The pvalue is p = 0.236. This is not below the .05 standard, so we do not reject the null hypothesis. Thus it is possible that the true value of the population mean is 72. The 95% confidence interval suggests the mean could be anywhere between 67.78 and 73.06.
rejecting the null hypothesis when it is true.

rejecting the null hypothesis when it is false.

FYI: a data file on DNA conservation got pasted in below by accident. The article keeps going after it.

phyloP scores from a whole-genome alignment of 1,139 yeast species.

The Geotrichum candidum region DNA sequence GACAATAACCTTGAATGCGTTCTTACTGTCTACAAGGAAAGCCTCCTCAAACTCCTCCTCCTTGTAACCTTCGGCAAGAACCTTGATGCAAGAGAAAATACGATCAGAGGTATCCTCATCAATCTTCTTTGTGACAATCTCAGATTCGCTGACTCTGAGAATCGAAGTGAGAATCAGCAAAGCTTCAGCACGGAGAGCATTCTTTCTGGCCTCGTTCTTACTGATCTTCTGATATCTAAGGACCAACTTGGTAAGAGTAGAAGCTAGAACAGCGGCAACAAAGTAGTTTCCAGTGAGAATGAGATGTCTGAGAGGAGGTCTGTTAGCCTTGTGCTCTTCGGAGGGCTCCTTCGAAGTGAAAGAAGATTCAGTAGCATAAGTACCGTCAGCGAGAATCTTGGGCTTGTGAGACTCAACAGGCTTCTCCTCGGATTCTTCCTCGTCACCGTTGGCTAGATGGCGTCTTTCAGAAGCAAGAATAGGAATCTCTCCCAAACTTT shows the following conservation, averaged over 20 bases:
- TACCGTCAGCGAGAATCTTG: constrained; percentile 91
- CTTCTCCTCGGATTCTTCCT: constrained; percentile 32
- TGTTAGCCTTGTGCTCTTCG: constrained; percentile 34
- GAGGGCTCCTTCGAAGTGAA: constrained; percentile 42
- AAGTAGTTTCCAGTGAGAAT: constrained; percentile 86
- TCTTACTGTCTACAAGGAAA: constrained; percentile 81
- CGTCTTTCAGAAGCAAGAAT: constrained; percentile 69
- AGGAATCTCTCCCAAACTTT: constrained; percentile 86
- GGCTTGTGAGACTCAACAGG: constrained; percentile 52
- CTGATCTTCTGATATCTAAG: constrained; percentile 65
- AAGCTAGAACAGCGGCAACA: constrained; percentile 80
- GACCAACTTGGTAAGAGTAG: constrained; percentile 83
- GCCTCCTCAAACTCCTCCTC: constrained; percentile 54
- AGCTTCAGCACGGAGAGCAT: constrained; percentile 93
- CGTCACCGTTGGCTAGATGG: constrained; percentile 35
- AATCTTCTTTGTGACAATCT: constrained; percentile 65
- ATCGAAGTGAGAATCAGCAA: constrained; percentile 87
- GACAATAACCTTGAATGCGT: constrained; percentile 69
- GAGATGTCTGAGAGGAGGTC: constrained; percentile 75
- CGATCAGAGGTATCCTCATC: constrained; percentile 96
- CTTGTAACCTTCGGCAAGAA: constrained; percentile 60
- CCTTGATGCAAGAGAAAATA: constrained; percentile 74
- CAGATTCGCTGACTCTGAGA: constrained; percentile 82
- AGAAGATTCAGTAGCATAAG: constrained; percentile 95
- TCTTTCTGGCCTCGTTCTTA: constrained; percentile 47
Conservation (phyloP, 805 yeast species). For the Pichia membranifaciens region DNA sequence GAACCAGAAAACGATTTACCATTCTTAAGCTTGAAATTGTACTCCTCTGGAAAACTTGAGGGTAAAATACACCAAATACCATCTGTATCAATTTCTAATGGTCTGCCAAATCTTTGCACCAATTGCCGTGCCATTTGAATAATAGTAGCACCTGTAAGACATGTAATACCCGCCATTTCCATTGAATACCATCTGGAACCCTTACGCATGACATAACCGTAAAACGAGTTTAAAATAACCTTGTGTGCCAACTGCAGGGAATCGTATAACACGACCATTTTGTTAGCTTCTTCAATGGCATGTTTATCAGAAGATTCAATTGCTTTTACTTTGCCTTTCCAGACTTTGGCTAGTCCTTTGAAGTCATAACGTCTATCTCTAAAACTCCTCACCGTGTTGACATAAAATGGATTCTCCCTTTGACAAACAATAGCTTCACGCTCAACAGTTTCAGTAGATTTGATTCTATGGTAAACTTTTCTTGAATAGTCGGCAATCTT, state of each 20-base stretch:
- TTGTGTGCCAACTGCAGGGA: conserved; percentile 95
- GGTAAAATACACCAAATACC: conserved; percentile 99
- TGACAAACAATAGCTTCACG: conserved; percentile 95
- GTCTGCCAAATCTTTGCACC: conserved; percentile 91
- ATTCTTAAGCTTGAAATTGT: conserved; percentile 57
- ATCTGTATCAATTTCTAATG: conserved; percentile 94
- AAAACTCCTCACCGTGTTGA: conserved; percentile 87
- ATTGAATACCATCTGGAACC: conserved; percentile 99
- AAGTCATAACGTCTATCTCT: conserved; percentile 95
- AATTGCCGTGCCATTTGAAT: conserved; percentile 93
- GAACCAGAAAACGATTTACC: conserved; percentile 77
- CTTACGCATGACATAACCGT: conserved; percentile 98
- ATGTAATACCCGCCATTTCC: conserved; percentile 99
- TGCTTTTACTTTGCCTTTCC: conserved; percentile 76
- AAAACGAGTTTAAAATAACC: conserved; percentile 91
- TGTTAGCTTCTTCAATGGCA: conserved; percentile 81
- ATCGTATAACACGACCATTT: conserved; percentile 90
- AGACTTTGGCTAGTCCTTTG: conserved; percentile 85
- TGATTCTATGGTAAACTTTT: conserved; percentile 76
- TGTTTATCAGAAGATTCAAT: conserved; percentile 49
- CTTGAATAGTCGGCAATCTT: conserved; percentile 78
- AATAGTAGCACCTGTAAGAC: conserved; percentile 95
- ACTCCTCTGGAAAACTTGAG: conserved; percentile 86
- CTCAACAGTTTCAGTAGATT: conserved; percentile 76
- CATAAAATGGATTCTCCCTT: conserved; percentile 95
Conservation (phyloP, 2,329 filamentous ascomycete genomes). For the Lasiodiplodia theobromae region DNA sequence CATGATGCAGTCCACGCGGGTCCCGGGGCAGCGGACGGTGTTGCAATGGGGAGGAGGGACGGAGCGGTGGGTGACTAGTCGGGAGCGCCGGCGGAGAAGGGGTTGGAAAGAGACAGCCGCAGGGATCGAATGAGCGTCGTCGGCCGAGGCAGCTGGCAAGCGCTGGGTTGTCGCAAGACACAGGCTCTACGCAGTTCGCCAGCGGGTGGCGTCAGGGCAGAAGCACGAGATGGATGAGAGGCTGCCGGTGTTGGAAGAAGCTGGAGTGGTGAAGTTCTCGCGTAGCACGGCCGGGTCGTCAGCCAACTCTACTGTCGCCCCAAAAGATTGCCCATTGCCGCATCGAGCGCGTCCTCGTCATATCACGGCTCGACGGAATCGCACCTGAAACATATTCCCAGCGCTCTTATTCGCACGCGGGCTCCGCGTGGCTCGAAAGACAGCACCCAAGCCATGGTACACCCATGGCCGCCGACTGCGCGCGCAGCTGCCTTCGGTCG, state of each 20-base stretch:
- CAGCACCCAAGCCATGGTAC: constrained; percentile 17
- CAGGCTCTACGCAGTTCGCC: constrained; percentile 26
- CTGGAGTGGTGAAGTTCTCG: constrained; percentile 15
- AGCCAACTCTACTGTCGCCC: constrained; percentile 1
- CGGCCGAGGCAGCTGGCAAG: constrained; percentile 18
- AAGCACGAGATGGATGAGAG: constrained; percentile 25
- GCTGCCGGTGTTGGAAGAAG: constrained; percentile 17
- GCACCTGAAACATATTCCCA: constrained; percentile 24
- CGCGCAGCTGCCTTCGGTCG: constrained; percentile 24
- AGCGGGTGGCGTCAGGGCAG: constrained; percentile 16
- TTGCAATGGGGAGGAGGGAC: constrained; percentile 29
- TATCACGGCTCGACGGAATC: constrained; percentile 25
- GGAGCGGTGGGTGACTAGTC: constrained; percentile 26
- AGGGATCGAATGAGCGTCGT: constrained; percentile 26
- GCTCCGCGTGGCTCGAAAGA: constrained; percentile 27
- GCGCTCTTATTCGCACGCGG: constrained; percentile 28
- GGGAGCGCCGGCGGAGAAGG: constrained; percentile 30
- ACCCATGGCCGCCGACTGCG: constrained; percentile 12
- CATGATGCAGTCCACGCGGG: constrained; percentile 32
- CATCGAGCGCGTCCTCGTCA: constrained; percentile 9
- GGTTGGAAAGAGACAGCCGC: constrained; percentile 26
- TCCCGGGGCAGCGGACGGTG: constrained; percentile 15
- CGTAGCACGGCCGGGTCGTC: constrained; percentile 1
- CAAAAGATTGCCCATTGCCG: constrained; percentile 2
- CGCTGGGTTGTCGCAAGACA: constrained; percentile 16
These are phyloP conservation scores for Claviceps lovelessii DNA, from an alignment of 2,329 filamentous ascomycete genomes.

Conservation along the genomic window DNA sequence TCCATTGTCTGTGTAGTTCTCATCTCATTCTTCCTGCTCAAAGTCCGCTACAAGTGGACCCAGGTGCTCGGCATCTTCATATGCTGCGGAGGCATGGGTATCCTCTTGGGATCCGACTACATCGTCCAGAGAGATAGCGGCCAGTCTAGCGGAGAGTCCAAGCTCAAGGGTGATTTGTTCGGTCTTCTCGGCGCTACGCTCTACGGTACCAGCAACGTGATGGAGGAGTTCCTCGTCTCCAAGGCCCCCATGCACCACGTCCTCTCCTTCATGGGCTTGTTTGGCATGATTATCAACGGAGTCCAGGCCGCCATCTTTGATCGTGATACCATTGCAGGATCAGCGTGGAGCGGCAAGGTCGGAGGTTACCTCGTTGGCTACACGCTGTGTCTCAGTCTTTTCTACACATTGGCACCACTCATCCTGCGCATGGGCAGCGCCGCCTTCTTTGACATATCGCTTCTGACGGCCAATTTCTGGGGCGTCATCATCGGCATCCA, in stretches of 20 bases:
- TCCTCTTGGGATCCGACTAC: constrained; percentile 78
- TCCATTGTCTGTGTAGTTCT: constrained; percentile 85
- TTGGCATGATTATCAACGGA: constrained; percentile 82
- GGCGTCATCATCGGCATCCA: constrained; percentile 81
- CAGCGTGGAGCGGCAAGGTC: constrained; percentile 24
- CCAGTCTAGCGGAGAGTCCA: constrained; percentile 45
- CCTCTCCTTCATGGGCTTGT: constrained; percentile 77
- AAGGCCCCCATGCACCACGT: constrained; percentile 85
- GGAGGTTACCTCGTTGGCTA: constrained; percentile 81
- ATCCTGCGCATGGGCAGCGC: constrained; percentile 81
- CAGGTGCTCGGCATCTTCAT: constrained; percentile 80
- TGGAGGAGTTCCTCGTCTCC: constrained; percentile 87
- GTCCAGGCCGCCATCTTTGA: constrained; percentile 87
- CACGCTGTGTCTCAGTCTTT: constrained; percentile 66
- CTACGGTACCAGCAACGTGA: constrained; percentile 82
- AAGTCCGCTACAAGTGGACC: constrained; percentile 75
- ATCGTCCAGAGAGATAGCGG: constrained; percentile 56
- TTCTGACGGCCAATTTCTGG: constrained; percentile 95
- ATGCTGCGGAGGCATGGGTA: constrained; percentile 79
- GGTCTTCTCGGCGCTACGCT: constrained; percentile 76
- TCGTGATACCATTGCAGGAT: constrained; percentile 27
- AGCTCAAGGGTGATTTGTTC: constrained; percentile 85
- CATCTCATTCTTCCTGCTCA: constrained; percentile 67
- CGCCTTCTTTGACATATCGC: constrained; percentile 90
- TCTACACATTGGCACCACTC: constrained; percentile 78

If you are able to reject the null hypothesis in Step 2, you can replace it with the alternate hypothesis.

rejecting the null hypothesis when the alternative is true.
In the above example, the value 0.0082 would result in rejection of thenull hypothesis at the 0.01 level.

not rejecting the null hypothesis when the alternative is true.
Contrary to Type I error, Type II error is theerror made when the null hypothesis is incorrectly accepted.
the null hypothesis is rejected when it is true.